# A Simple and Practical Guide to Linear Regression

Updated: Feb 1, 2022

Linear regression is a typical regression algorithm which is responsible for numerous prediction. It is distinct to classification models - such as decision tree, support vector machine, neural network. In a nutshell, a linear regression finds the optimal linear relationship between independent variables and dependent variables, thus makes prediction accordingly.

I guess most people have frequently encountered the function ** y = b0 + b1x** in math class. It is basically the form of simple linear regression, where

*b0*defines the intercept and

*b1*defines the slope of the line.

Simple linear regression predicts relationship between one independent variable x and one dependent variable y, for instance, the classic height - weight correlation. As more features/independent variables are introduced, it evolves into multiple linear regression *y = b0 + b1x1 + b2x2 + ... + bnxn**,* which cannot be easily plotted using a line in a two dimensional space. I will explain more theory behind the algorithm in the section "Model Implementation", but the aim of this article is to go practical! And if you are interested in a short video walkthrough.

**Define Objectives**

I use Kaggle public dataset "Insurance Premium Prediction" in this exercise. The data includes independent variables: *age, sex, bmi, children, smoker, region*, and target variable - *expenses*. Firstly, let's load the data and have a preliminary examination of the data using *df.info()*

```
import pandas as pd
import seaborn as sns
import matplotlib.pyplot as plt
from pandas.api.types import is_string_dtype, is_numeric_dtype
df = pd.read_csv('../input/insurance-premium-prediction/insurance.csv')
df.info()
```

Key take-away:

categorical variables: sex, smoker, region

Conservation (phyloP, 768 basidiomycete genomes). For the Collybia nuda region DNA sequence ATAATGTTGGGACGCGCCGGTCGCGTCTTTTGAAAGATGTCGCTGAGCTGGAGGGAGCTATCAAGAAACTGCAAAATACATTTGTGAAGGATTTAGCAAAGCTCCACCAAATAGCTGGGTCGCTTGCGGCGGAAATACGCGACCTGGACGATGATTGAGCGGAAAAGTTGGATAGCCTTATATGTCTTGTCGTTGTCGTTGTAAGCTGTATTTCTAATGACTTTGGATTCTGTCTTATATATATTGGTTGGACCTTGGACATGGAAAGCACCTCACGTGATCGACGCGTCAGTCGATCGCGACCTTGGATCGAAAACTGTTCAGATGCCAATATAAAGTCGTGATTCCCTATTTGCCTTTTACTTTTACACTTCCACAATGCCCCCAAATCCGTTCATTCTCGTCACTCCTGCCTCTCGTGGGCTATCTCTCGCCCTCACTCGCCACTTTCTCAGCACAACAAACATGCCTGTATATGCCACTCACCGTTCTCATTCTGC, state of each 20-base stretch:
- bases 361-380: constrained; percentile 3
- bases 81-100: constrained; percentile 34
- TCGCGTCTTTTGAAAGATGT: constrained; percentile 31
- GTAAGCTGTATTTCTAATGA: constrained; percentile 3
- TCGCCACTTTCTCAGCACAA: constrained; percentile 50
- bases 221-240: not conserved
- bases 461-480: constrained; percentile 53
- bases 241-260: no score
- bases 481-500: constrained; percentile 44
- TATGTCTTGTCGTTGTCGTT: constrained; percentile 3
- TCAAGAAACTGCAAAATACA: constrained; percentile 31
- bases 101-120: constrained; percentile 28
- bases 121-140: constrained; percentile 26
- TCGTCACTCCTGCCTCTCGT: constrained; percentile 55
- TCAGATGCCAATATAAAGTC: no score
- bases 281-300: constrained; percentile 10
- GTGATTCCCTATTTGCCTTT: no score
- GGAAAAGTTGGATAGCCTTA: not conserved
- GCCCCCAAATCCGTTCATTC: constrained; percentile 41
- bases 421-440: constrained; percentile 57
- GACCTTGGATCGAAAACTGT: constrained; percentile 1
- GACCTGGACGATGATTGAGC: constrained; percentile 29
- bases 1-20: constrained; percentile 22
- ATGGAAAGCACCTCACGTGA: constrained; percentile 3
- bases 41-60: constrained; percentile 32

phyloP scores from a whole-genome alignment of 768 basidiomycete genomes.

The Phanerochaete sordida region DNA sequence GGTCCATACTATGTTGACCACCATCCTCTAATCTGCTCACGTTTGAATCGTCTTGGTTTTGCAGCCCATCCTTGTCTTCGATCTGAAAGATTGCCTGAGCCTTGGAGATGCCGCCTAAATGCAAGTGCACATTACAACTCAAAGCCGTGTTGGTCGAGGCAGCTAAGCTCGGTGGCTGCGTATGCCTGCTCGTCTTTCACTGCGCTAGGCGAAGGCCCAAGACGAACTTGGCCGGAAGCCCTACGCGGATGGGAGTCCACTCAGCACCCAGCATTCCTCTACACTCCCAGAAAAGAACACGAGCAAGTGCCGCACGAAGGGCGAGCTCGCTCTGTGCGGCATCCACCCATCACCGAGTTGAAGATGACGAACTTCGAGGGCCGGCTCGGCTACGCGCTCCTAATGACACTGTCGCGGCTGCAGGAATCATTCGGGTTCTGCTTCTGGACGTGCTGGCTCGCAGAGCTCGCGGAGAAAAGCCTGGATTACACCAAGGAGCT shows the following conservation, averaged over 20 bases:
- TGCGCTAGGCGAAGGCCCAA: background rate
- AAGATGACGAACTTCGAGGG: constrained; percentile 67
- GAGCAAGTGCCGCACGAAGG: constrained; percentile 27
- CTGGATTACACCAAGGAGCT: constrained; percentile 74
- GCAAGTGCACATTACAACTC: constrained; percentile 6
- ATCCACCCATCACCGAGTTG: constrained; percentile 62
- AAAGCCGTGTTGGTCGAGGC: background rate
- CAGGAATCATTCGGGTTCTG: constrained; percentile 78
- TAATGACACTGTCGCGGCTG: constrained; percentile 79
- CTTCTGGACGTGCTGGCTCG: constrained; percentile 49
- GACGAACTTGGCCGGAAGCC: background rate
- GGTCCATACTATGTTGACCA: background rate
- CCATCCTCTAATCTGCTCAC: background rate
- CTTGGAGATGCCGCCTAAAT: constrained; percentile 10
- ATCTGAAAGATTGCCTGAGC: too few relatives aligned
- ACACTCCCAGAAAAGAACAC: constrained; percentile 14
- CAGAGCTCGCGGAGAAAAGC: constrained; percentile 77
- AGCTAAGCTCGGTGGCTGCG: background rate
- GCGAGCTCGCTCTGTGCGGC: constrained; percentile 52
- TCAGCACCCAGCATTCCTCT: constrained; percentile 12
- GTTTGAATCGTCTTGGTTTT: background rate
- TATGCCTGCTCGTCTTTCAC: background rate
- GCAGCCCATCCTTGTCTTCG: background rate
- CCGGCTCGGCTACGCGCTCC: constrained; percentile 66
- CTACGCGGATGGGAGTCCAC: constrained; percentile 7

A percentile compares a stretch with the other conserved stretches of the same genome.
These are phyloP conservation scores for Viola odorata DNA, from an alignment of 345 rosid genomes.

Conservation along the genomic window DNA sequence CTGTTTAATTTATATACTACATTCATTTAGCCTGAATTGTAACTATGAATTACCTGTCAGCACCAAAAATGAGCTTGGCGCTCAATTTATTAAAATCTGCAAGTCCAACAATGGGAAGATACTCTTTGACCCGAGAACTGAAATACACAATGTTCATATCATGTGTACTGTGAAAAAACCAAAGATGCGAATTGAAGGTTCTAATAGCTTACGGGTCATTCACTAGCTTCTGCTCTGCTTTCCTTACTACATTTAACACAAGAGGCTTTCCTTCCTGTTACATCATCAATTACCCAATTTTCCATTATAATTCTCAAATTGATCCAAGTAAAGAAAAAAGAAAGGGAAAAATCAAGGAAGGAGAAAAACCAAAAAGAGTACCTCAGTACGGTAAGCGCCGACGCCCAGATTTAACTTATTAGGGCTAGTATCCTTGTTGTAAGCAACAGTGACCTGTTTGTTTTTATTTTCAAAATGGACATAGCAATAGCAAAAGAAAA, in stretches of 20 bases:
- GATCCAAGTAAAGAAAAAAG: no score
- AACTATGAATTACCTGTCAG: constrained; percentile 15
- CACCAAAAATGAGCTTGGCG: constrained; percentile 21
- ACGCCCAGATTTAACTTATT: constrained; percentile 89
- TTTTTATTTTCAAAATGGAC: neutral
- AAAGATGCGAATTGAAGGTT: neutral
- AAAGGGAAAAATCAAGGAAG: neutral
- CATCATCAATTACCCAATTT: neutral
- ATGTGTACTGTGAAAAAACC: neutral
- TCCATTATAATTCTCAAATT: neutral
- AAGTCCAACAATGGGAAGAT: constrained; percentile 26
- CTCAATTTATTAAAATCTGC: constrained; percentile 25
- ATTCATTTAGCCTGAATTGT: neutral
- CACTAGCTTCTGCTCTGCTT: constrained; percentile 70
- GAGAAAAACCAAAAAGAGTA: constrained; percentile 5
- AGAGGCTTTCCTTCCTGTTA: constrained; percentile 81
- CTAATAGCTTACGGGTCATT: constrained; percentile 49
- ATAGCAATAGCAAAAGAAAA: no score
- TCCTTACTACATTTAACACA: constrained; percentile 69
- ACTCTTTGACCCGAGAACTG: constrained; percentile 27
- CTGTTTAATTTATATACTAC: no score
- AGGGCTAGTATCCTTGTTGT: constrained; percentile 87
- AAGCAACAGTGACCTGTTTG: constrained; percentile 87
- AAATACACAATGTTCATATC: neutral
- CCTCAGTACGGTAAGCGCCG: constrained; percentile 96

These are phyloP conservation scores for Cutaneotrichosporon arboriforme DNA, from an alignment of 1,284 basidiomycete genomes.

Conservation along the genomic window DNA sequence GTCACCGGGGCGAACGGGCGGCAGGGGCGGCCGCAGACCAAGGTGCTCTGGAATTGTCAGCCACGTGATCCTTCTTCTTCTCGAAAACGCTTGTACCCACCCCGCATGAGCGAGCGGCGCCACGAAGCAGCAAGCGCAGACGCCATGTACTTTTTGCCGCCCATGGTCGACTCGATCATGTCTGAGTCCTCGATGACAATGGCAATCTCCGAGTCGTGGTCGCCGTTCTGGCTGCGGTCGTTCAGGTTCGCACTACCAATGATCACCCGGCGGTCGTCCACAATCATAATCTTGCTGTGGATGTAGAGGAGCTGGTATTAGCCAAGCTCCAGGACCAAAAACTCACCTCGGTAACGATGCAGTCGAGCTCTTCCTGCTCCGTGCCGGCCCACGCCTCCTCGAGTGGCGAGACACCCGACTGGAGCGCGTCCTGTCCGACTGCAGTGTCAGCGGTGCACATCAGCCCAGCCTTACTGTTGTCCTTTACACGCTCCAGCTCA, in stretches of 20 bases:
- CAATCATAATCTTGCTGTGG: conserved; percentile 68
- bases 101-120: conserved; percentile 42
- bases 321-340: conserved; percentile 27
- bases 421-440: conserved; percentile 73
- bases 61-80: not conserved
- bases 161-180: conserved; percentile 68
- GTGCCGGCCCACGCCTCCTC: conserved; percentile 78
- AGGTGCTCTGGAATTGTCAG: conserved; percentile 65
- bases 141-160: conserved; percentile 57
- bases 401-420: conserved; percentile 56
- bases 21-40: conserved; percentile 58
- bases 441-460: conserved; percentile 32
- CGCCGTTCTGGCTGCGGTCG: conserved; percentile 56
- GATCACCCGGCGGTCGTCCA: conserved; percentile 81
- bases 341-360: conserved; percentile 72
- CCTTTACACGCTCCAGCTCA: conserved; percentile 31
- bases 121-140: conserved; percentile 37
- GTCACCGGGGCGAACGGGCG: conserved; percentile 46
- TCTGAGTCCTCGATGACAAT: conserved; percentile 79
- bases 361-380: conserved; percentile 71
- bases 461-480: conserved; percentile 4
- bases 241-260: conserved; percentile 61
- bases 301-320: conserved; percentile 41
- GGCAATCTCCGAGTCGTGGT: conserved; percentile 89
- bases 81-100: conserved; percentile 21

numerical variables: age, bmi, children, expenses

no missing data among 1338 records

**Exploratory Data Analysis (EDA)**

EDA is essential to both investigate the data quality and reveal hidden correlations among variables. To have a comprehensive view of EDA, check out my article on "Semi-Automated Exploratory Data Analysis (EDA) in Python".

**1. Univariate Analysis**

Visualize the data distribution using histogram for numeric variables and bar chart for categorical variables.

**Why do we need univariate analysis?**

identify if dataset contains outliers

identify if need data transformation or feature engineering

In this case, we found out that "expenses" follows a power law distribution, which means that log transformation is required as a step of feature engineering step, to convert it to normal distribution.

**2. Multivariate Analysis**

When thinking of linear regression, the first visualization technique that we can think of is scatterplot. By plotting the target variable against the independent variables using a single line of code *sns.pairplot(df)*, the underlying linear relationship becomes more evident.

As shown, there seems to be some linear relationship between age and expenses - which does make sense.

Now, how about adding the categorical variable as the legend?

From the scatter plot segmented by smoker vs. non-smoker, we can observe that smokers (blue color) have distinctively higher medical expenses. It indicates that the feature "smoker" can potentially be a strong predictor of expenses.

**3. Correlation Analysis**

Correlation analysis examines the linear correlation between variable pairs. And this is can be achieved by combining corr() function with sns.heatmap() .

*Note that this is after the categorical variable encoding (as in "Feature Engineering" section), so that not only numerical variables are contained in the heatmap.*

**Why do we need correlation analysis?**

identify collinearity between independent variables - linear regression assumes no collinearity among independent features, therefore it is essential to drop some features if collinearity exists. In this example, none of the independent variables are highly correlated with each other, hence no need of dropping any.

identify independent variables that are strongly correlated with the target - they are the strong predictors. Once again, we can see that "smoker" is correlated with expenses.

**Feature Engineering**

EDA brought some insights of what types of feature engineering techniques are suitable for the dataset.

**1. Log Transformation**